If a heart had fingerprints, you would find evidence of Kim Baker’s huge one all over her newest book. (spoiler alert: I’m a huge fan.) While I thoroughly enjoyed my time with Newt Gomez on my first read, after reading Kim’s essay below, I plan to go back and re-read The Water Bears (Wendy Lamb Books). Not simply to look for Easter eggs but to be reminded that this crazy world of ours is ultimately lovable.
I’ve had plans to make a career plan on my to-do list for a while, but it keeps getting kicked postponed for other priorities (and, ahem, non-priorities). I started to do it last week after a conversation with writer friends, but I got distracted reading inspirational quotes instead. One of my favorite comes from E.B. White:
“All that I hope to say in books, all that I ever hope to say, is that I love the world.”
That’s my career plan.
It took me a really long time to write my new book. I’m a slow writer in general, and I was trying something different from my last book as a personal challenge. I wanted The Water Bears (Wendy Lamb Books, Random House) to be more serious. More personal. I had some illness and self-doubt. I wanted it to be good enough in case I didn’t get a chance to write another story. And there was the extra stress that has been affecting us all in recent years. It’s not always easy to be creative these days.
I tried to fill the The Water Bears with things that I love about my world, big and little. I made it a personal ode to creativity and wonder, marine biology, and baby goats. It also has vaudeville performers, cryptozoology, kinetic sculptures, and big, shaggy, protective dogs. While none of the story is based on my real life, there are dozens of Easter eggs that most people will never know quietly tucked into the story as love tokens. The box of sweet bread that sits in the kitchen of my protagonist’s abuela was on my Aunt Molly’s table for years. A doctor is named after the doctor who delivered my son, one of over 20,000 babies he successfully ferried into the world before retiring a couple of years ago. I wanted to add a wink to such a marvelous legacy. A flock of escaped parrots occasionally visited our old persimmon tree in California when my husband and I were newlyweds, and they visited my main character’s house too.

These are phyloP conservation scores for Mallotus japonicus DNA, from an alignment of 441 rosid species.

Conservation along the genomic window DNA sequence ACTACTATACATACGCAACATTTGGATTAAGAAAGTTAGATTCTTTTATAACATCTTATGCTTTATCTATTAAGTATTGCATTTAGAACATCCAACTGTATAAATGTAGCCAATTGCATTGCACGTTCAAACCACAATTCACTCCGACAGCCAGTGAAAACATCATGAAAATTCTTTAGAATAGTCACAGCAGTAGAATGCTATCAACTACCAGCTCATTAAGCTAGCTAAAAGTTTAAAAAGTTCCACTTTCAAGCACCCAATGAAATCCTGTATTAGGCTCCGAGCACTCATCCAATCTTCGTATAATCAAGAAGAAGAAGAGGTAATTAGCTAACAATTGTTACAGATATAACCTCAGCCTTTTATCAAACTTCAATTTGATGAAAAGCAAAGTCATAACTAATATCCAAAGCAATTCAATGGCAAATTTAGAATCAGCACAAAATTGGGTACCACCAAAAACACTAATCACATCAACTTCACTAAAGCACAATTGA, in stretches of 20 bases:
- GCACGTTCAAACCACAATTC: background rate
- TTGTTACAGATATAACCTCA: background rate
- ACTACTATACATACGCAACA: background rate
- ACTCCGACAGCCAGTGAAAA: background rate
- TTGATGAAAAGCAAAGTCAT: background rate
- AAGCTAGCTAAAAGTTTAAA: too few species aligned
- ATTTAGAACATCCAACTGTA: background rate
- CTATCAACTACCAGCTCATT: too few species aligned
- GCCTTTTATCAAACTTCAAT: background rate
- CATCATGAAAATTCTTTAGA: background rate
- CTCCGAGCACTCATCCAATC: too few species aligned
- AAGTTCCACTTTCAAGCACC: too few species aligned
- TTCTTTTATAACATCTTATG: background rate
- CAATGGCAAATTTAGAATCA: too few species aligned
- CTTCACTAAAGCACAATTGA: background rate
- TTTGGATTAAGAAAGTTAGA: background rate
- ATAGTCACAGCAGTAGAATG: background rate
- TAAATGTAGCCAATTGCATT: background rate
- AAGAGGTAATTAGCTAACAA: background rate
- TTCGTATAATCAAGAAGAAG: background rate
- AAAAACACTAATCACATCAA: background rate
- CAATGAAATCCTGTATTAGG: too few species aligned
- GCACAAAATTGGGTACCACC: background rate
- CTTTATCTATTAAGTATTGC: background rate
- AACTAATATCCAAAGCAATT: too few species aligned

I’m a quilter, but I only follow patterns sometimes. I avoid them in part because I worry about making mistakes. But even more, I know down to the soles of my feet that I’ll likely veer off in my own direction. I resist rules and start imagining what else could happen. Occupational hazard.
Writing a novel is piecing scraps of imagination and half-truths together until it makes something substantial and (hopefully) true. Our individual gazes find different threads and patterns. The Water Bears is stitched with bits of family memories, favorite places, and everyday wonders that I want to honor about our world. Maybe-magic monsters and absolutely magic science; celebrating our differences; resilience and summoning the courage to hope for better things.
I wondered if I’d have enough to write about in the next story with everything I squeezed into this one. But I’ll keep writing to find out. I’ll keep moving forward and finding new things to love about the world.
That’s the plan.
Kim Baker’s first middle grade novel, PICKLE, has been selected for many reading lists and was a CBC Children’s Choice Awards Book of the Year finalist, a Texas Bluebonnet Award finalist, and an SCBWI Crystal Kite winner. Her next book, THE WATER BEARS (Wendy Lamb Books, Random House), has received starred reviews from Kirkus and Publishers Weekly. When she was thirteen, she lived above an old theater and drove a rusty VW van to odd jobs. Now she lives in Seattle, near tide pools but usually far from bears. Find more at www.kimbakerbooks.com